I am sharing this brochure and photographs of Ina Island, located in the Summerland Group of Islands, near Alexandria Bay. I found the brochure while cleaning out my father’s home in Syracuse, NY. Of course, this brings back many childhood memories, and I hope this will help record some of Ina Island’s proud history.
The island was recorded in “Thousand Islands Life” before. Back in June 2010, photographs of the dilapidated Ina Island boathouse were shown when many were upset about its state of collapse.
Soon after finding the brochure, I contacted Lyn Pisarek, Ted Pisarek Jr. and Jack Smorol and even though some of the facts may be “fuzzy,” I am pleased to put some pieces together.
In 1963, my father, Leonard Jacob Smorol and two friends, Theodore Pisarek and Kenny Santy, bought the island. I was told by Ted Pisarek Jr. that they purchased the island, so they had somewhere to haul-out their boats in the fall and store them for the winter.
They ran the island as a hotel, open to the public, for two or perhaps a few more years. Then five or six years later Leonard and Teddy bought out the Santy share of the ownership.
After the hotel’s time ended the island was occupied by the Smorol and Pisarek families who also rented rooms, dockage space and winter storage space to friends and families who paid a nominal fee to cover the costs (rent, insurance, taxes, power, etc.) In the early days, there was a diesel generator located on the back of the island facing Summerland Island.
My siblings Jack, Sara, Jason and myself spent every Summer on Ina Island with my mother, Pauline, until I was 18 in 1980. We would drive up from our home in Syracuse, most weekends after the ice melted - a few times, I can remember arriving when there was some ice in the River; we would stay until late October before the ice came back!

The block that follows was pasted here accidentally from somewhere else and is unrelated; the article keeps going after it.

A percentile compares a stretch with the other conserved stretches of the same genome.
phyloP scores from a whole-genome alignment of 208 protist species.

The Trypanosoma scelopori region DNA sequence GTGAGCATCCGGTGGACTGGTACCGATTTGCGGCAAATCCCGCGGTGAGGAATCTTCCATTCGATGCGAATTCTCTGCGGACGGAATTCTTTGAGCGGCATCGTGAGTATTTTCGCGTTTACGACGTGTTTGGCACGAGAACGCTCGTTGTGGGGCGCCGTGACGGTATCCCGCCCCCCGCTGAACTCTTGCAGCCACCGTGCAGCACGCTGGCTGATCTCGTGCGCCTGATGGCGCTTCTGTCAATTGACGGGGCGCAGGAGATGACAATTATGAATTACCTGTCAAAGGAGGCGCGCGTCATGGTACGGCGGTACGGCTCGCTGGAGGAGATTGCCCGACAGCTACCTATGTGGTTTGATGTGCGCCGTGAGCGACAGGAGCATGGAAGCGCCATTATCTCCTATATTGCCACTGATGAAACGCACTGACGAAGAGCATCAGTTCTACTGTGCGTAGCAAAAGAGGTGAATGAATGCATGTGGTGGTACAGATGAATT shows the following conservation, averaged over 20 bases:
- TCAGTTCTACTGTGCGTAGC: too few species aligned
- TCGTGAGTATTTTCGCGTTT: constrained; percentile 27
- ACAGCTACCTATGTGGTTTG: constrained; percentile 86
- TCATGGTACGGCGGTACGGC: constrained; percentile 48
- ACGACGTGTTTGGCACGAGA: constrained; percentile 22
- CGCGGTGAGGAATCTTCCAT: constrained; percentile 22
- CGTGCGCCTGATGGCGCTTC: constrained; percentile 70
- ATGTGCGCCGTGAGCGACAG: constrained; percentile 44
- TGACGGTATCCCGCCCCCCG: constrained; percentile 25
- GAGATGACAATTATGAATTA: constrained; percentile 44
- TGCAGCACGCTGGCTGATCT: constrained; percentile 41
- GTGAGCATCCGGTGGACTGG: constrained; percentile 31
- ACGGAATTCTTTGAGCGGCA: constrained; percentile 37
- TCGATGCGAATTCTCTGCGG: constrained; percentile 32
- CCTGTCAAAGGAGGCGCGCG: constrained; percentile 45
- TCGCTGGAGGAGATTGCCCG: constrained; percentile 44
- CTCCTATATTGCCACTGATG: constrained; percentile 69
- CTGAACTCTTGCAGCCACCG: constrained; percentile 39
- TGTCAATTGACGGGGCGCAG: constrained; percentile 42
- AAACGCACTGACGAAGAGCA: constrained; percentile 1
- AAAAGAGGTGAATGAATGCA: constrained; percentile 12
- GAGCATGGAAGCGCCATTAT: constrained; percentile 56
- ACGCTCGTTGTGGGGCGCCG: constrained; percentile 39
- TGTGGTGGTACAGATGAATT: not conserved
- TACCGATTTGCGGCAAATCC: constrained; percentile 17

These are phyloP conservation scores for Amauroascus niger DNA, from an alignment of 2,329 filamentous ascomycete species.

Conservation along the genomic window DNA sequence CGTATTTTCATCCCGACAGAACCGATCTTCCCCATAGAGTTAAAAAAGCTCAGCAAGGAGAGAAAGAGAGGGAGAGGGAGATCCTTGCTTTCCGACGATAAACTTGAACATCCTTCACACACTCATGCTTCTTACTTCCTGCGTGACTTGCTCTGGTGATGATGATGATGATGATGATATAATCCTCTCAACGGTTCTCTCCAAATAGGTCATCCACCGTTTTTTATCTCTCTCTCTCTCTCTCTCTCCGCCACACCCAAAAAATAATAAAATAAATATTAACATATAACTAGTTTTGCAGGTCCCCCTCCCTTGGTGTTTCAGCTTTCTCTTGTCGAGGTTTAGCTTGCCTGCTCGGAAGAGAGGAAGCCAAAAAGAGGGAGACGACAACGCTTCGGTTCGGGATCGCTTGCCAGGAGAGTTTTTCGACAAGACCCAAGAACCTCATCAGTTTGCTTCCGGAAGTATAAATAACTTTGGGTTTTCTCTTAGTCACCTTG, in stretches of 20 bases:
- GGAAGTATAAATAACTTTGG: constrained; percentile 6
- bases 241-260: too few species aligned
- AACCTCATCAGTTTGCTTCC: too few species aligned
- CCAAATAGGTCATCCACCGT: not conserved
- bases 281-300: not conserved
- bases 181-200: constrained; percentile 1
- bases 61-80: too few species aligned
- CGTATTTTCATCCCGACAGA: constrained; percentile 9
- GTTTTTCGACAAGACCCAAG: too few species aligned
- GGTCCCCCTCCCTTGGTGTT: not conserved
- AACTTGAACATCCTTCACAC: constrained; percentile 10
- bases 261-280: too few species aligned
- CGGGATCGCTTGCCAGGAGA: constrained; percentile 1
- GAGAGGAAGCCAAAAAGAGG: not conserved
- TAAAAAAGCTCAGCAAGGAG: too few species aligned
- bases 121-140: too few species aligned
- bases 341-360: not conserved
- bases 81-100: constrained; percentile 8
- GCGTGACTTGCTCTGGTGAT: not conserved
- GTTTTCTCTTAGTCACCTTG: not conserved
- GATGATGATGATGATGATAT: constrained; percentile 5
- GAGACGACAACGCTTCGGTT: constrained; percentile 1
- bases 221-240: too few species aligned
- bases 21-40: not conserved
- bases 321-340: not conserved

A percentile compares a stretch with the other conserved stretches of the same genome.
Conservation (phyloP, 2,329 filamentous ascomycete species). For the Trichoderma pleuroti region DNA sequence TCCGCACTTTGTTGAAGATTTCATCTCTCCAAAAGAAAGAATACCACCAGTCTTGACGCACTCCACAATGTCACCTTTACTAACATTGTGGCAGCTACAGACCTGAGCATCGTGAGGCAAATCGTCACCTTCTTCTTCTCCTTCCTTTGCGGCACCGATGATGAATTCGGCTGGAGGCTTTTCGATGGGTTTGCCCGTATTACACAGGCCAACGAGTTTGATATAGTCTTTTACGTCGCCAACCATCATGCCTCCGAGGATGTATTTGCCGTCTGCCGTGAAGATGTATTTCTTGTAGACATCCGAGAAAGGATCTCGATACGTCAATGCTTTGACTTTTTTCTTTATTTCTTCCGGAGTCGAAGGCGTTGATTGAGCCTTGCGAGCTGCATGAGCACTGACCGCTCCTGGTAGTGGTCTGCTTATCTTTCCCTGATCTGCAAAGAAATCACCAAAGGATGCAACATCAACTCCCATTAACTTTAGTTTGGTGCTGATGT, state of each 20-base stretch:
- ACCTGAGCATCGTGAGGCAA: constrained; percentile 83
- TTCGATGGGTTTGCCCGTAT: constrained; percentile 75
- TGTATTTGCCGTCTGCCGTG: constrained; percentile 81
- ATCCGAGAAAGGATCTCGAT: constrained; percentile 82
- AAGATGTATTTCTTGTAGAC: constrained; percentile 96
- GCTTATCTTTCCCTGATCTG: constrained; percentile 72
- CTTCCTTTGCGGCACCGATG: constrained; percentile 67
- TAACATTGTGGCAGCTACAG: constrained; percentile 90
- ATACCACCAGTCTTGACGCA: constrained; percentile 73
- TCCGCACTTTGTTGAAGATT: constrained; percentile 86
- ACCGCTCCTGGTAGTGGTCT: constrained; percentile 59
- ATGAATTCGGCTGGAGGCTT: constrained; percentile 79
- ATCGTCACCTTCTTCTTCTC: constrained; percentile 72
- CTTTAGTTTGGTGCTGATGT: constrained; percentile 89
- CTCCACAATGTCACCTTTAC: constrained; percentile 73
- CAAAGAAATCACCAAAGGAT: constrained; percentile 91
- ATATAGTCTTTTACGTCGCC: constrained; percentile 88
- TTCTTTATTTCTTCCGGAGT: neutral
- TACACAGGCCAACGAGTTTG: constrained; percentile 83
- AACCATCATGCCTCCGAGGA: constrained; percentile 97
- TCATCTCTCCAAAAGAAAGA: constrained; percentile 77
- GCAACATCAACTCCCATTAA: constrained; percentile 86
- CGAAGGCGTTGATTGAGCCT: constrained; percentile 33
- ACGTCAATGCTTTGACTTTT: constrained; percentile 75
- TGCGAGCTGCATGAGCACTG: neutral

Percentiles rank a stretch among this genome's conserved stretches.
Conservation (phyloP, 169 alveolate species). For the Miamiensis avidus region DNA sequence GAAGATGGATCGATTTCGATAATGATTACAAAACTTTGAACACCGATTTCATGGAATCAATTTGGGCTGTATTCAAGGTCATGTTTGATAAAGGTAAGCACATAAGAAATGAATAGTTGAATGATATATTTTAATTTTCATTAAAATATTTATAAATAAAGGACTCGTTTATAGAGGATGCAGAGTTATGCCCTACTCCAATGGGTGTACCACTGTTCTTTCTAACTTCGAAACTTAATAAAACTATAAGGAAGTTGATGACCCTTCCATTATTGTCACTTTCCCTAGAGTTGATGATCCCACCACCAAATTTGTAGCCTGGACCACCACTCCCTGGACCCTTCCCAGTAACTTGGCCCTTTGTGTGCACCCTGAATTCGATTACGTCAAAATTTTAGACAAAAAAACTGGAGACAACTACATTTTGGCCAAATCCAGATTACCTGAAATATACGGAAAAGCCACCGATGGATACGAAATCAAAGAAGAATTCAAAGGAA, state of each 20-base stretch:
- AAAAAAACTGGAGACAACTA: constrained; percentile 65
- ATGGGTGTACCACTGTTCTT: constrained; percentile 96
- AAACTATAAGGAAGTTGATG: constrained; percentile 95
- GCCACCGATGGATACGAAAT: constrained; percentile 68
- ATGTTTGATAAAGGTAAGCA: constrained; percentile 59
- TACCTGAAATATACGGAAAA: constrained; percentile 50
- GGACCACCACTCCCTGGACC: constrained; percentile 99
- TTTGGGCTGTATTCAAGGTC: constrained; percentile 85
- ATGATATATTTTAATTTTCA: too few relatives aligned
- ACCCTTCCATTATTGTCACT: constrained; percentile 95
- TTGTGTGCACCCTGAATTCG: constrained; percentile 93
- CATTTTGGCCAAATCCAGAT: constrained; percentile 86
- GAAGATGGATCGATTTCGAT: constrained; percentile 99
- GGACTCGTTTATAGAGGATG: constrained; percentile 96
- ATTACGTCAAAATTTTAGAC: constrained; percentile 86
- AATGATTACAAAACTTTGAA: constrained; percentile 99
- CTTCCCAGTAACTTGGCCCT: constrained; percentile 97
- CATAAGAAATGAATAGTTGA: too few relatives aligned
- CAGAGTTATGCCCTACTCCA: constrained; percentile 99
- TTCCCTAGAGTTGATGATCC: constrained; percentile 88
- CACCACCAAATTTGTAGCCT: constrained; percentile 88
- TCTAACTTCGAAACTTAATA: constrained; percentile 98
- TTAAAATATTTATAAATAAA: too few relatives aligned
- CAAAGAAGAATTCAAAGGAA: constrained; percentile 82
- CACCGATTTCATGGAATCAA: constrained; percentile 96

We would also be there continuously from the day school got out in June until the Monday after Labor Day when we went back to school in Syracuse in the fall. On the weekends, the other families would join us. There would be Teddy & Gwenny Pisarek, Teddy Jr, Lyn Pisarek / Komuda and John Komuda and occasionally Reggie, and Louie Wisinski and their family. Bob Sposato and family, Billy Leonard and family, Bill Barns and family, John Butz and family were all regulars, for many years.
There were others who came up for a few years or sporadically including: Walt Kondziela, Billy Hillick, Tom Pasqua, John Young, Dick (on the dock) Spagnolla, Peter Santy and family. On any given weekend there would from 20 to over 40 people staying on the island.
All those who stayed there were like family to me, everyone contributed to the upkeep of the island in the Spring, Summer and Fall. The residents and guests took care of most of the repairs and new construction. It was taken for granted that “someone there had a background in whatever was needed.”
I can only remember calling in professionals for refrigeration work (apparently no one knew anyone in that business) and considering we had a large 3-door commercial refrigerator, a 2-door commercial freezer and a commercial ice maker – these professionals were important.